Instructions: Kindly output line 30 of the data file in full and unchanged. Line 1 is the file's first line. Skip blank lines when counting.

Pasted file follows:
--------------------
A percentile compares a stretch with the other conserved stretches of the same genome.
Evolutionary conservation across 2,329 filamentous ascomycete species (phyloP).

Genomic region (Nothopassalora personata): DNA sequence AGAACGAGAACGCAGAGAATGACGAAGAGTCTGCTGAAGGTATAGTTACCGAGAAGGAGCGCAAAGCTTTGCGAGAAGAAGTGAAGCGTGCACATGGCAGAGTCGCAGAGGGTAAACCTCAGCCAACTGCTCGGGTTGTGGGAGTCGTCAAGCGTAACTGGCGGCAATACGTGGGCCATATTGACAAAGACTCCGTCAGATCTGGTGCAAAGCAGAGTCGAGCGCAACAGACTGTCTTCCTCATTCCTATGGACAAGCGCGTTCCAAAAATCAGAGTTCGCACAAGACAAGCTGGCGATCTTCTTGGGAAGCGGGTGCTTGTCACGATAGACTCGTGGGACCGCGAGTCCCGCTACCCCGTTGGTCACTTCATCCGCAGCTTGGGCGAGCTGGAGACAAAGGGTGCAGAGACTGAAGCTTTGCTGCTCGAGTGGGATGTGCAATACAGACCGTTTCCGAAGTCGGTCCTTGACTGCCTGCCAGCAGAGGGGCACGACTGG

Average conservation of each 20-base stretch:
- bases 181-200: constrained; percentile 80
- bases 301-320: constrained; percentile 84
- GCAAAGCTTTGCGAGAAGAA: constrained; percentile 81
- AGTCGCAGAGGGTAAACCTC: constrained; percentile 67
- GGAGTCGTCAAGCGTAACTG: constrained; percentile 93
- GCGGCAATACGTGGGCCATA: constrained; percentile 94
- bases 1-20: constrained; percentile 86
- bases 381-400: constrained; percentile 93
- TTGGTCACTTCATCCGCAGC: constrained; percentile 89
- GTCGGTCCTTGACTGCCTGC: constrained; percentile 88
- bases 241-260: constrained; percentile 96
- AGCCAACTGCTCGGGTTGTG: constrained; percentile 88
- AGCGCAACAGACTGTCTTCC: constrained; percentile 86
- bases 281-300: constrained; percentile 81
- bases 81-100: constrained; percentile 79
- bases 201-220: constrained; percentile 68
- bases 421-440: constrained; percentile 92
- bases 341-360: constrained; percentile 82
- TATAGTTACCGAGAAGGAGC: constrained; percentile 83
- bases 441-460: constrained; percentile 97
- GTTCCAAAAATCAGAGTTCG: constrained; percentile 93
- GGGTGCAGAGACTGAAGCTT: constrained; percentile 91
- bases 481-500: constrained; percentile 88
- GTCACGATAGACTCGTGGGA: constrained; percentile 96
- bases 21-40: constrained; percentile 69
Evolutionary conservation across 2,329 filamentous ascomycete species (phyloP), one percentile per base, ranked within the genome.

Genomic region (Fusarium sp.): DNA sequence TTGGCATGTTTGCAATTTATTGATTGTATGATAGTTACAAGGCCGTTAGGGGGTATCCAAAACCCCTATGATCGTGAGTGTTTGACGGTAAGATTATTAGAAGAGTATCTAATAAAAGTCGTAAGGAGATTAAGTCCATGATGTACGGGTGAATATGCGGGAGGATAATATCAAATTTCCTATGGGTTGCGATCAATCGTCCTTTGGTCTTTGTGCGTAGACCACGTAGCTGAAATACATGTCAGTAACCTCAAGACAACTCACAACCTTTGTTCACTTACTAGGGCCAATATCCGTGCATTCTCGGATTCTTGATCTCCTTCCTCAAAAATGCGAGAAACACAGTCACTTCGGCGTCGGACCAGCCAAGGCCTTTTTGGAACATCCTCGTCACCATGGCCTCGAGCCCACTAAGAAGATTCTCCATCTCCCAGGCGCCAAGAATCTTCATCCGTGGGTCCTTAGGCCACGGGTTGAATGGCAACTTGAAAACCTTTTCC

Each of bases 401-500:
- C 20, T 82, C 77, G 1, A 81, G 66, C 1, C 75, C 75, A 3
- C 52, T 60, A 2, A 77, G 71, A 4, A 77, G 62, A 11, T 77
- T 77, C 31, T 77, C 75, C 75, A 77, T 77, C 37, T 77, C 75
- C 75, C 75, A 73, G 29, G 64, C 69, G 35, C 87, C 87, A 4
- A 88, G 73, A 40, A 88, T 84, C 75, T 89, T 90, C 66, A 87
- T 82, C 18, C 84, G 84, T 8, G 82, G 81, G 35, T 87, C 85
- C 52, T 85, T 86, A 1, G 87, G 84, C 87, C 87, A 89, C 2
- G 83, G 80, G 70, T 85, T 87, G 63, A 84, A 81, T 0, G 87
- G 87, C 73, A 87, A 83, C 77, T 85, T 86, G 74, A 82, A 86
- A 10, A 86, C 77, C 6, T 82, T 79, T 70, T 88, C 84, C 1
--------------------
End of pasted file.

Evolutionary conservation across 2,329 filamentous ascomycete species (phyloP), one percentile per base, ranked within the genome.